Statistical methods

Significant differences among soil types were random determined by methods of one-way ANOVA and two-way analysis of variance (ANOVA) followed by the Student-Newman-Keuls test using the SAS 8.1 software (SAS Institute Inc., Cary, NC, USA) followed by the least significant difference (LSD) test for multiple comparisons among groups. Differences with p values of less than 5% (p<0.05) were considered statistically significant.

Results

100-berry weight

During the maturation period, the 100-berry weight varied significantly among the different soil types (Fig. 2a). It increased during the early maturation period and stabilized in mid-September. The grapes grown on the aeolian and sierozem soils had loose clusters with relatively lower 100-berry weights relative to the grapes grown on the irrigation silting soils (Table 2). Grapes grown on sierozem soil had the lowest 100-berry weight which was significantly lower than the grapes grown on the aeolian soil. The grapes from the irrigation silting soil vineyards had tight clusters and significantly greater 100-berry weights than the aeolian and sierozem soil sites.

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Table 2. Analytical composition of the grapes at harvest period on three soil types.

https://doi.org/10.1371/journal.pone.0116690.t002

Total soluble solids and reducing sugar content

Generally, the total soluble solids increased during the maturation period of the grapes (Fig. 2b). During early maturation, the total soluble solids concentrations in the grapes grown on the aeolian soils were significantly lower than those grown on the sierozem soils. However, by mid-maturation, the situation was reversed. Over the entire maturation period, the total soluble solids concentrations from the grapes grown on the irrigation silting soil increased steadily (Fig. 2b), which was significantly lower than the total soluble solids concentrations of the grapes grown on the other soils (Table 2). The grapes harvested on October 3rd from the aeolian soil had the highest soluble solids content, which was not significantly different from that of sierozem soils.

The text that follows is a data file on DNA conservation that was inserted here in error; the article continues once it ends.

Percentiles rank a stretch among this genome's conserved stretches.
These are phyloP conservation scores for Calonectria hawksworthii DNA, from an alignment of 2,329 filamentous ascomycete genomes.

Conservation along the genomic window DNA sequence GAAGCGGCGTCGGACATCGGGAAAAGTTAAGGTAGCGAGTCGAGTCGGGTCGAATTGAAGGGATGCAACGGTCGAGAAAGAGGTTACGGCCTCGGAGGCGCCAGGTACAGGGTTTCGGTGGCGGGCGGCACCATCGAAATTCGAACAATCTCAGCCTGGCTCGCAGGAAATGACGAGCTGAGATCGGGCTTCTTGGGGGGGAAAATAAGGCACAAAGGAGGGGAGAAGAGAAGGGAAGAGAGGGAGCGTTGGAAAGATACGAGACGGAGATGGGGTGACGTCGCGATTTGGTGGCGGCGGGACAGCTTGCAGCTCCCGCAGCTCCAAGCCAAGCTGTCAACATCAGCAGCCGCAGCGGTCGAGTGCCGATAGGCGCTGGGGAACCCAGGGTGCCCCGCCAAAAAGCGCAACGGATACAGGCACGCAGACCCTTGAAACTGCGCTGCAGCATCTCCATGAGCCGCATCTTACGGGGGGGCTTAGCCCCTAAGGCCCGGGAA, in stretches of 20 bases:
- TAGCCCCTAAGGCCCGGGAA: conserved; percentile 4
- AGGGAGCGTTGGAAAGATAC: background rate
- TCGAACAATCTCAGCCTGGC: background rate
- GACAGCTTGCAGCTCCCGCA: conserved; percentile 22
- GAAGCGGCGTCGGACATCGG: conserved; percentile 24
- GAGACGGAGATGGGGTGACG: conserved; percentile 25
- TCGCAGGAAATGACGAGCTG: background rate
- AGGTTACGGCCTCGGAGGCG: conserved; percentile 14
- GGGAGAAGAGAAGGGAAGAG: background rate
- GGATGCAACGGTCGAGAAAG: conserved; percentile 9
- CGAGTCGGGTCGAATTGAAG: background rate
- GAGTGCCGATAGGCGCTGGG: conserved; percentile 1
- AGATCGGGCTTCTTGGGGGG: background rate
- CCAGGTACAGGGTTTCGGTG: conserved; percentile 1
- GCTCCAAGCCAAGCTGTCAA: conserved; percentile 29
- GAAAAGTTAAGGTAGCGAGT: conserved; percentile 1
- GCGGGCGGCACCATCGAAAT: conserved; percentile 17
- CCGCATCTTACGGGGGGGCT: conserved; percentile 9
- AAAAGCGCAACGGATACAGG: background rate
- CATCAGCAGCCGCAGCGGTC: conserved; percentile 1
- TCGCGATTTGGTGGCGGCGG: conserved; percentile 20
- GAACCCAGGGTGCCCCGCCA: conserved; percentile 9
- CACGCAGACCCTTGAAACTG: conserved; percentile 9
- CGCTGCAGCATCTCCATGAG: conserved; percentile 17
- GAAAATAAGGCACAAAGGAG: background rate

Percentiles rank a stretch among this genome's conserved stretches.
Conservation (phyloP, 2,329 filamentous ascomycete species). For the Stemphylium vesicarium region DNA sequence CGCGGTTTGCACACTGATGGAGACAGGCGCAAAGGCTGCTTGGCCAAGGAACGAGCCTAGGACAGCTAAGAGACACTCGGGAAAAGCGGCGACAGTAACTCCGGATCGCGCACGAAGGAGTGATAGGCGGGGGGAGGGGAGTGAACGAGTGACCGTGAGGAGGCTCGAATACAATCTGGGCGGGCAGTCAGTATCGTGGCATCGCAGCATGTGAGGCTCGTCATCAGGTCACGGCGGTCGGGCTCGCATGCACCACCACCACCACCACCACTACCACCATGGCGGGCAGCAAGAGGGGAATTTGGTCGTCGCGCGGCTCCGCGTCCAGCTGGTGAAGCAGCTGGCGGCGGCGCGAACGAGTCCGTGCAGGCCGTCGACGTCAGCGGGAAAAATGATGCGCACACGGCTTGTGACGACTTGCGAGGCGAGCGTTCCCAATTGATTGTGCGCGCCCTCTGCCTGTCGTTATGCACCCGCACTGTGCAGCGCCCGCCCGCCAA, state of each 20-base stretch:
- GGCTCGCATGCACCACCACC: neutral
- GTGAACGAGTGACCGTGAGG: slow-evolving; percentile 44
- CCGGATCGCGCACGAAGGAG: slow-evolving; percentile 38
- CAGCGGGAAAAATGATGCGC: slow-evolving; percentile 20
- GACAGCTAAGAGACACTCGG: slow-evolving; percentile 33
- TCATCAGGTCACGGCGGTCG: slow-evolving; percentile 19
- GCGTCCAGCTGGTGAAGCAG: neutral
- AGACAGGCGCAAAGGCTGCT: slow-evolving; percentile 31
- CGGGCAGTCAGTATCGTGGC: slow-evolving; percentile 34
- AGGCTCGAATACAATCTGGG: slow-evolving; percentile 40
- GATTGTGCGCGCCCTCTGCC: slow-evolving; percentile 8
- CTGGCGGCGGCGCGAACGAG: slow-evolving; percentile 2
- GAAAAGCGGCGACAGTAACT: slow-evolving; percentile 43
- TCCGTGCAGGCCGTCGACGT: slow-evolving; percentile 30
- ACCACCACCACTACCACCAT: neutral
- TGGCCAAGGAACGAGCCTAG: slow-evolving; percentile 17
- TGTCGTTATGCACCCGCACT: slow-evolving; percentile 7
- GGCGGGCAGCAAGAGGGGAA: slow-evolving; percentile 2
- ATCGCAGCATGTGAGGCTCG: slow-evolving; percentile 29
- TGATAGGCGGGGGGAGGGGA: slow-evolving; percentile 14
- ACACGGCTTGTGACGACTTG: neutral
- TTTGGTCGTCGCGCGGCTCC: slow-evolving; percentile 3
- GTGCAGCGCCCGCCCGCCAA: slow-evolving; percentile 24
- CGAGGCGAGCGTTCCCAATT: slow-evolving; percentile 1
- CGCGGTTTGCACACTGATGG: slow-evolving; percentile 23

During the first 3 weeks of maturation, the grape reducing sugar content increased steadily in all soil types. However, the accumulation rates increased during the subsequent 2 weeks for the grapes that were grown on the aeolian and sierozem soils (Fig. 2c). The reducing sugar accumulation rates of the grapes grown on the irrigation silting soil steadily increased (Fig. 2c). The reducing sugar contents in the final harvest grapes from the aeolian and sierozem soils were not significantly different. However, these reducing sugar contents were significantly greater than those of the grapes grown on the irrigation silting soils.

Titratable acidity and pH

The titratable acidity increased steadily during maturation and decreased rapidly during the first 3 weeks (Fig. 2d). The titratable acidities of the grapes grown on the irrigation silting soil, sierozem, and aeolian soils decreased respectively, during the first week. At final harvest, the titratable acidities of the grapes grown on the aeolian and sierozem soils were similar to each other, and they were significantly lower than the values of the grapes grown on the irrigation silting soils.